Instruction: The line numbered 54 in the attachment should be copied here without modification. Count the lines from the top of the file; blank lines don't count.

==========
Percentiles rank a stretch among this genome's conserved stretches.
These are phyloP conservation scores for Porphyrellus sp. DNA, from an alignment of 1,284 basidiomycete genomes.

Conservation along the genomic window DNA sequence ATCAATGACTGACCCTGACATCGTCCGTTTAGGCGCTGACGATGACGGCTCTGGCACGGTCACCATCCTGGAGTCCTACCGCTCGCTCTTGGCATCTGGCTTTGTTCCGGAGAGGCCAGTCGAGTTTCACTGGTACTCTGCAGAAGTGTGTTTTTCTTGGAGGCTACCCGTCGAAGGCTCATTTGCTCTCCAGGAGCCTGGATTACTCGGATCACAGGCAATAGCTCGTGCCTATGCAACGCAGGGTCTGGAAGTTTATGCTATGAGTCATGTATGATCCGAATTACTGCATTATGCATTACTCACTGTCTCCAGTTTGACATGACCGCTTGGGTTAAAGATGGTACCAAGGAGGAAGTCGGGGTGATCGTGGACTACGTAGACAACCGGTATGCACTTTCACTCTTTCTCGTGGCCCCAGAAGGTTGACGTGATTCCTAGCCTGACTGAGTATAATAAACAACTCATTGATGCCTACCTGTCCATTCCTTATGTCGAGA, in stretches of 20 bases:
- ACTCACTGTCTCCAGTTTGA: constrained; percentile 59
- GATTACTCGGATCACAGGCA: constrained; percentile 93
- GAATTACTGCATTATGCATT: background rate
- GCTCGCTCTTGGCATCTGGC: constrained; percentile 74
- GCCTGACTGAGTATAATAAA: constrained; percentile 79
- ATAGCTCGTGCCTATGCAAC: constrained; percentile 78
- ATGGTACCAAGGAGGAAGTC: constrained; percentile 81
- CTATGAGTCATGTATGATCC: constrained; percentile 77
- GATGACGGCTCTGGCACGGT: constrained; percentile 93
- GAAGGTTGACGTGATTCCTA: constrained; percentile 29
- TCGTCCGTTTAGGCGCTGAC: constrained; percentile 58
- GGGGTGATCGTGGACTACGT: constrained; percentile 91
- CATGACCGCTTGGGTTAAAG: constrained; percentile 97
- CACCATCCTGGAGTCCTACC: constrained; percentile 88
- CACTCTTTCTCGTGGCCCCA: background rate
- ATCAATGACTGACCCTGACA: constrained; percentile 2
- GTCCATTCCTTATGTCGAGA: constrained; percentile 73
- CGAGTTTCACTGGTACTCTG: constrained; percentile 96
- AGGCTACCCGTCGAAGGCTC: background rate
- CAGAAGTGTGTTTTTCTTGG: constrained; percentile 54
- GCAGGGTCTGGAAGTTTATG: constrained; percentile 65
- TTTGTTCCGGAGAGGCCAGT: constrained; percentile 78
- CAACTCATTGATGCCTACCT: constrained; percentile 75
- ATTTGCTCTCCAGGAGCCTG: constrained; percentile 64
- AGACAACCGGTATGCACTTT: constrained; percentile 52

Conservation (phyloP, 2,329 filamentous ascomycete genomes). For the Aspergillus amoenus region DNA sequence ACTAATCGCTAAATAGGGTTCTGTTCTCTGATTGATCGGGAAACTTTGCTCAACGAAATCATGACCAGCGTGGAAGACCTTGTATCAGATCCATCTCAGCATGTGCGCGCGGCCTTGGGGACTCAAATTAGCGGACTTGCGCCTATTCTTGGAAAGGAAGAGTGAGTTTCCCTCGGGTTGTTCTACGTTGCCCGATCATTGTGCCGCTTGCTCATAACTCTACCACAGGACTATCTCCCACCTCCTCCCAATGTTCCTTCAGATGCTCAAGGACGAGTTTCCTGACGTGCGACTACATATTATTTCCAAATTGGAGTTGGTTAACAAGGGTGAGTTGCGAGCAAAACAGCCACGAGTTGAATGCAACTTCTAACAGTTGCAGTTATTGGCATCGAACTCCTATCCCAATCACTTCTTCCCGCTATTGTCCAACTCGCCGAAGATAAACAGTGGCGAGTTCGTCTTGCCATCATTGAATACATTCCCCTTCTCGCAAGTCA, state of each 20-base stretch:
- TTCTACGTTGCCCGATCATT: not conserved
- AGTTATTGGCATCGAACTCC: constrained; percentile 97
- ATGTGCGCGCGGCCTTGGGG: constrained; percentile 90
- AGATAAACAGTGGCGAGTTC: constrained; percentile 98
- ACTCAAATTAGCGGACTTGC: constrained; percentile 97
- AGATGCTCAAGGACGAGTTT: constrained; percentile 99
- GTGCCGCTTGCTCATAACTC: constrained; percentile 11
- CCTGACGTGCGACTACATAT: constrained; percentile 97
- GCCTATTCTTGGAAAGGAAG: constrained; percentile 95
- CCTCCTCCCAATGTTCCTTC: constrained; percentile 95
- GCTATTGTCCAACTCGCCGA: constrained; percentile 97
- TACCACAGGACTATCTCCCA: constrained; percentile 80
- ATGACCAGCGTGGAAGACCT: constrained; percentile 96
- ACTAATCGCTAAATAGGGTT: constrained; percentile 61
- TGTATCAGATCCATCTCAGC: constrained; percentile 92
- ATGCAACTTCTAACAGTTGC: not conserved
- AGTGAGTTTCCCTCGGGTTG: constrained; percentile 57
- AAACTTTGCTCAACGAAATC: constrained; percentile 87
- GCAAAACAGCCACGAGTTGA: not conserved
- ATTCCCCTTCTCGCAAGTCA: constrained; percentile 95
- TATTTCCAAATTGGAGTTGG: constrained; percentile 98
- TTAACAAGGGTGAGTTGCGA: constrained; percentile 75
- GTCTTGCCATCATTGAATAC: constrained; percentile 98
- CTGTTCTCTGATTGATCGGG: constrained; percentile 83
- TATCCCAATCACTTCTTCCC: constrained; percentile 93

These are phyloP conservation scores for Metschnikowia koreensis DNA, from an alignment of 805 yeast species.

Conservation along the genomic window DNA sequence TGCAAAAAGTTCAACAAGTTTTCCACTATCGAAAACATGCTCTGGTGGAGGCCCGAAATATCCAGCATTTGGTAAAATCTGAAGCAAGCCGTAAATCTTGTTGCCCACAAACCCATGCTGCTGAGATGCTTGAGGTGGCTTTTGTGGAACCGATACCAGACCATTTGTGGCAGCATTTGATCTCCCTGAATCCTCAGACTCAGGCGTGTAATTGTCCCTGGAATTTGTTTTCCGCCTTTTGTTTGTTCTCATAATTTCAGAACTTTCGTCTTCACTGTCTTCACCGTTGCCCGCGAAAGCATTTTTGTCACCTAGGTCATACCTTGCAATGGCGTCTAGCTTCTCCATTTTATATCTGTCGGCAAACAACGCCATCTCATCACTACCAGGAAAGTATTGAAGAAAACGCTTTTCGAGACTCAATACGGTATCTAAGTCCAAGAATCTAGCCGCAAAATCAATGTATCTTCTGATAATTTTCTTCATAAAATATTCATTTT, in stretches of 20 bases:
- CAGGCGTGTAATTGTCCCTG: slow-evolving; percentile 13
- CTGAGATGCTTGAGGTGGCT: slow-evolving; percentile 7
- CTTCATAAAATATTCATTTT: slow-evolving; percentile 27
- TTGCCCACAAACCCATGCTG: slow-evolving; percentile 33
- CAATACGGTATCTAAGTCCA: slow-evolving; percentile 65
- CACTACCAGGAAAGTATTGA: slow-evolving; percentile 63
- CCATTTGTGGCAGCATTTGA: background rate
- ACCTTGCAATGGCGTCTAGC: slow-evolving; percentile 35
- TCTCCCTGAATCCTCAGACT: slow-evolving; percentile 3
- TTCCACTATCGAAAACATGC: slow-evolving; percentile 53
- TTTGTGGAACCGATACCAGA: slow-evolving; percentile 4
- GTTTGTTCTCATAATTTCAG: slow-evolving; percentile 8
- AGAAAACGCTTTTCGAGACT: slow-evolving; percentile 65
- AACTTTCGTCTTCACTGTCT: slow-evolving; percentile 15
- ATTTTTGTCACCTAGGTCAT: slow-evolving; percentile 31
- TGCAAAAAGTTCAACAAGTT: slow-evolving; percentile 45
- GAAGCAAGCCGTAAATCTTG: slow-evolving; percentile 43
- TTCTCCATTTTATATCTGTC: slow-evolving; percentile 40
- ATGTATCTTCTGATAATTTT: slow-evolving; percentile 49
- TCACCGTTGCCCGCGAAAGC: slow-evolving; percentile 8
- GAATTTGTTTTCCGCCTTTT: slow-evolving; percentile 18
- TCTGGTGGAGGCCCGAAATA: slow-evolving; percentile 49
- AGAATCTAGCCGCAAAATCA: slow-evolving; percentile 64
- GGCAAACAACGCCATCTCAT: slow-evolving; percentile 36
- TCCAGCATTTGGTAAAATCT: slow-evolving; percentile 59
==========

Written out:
- TATCCCAATCACTTCTTCCC: constrained; percentile 93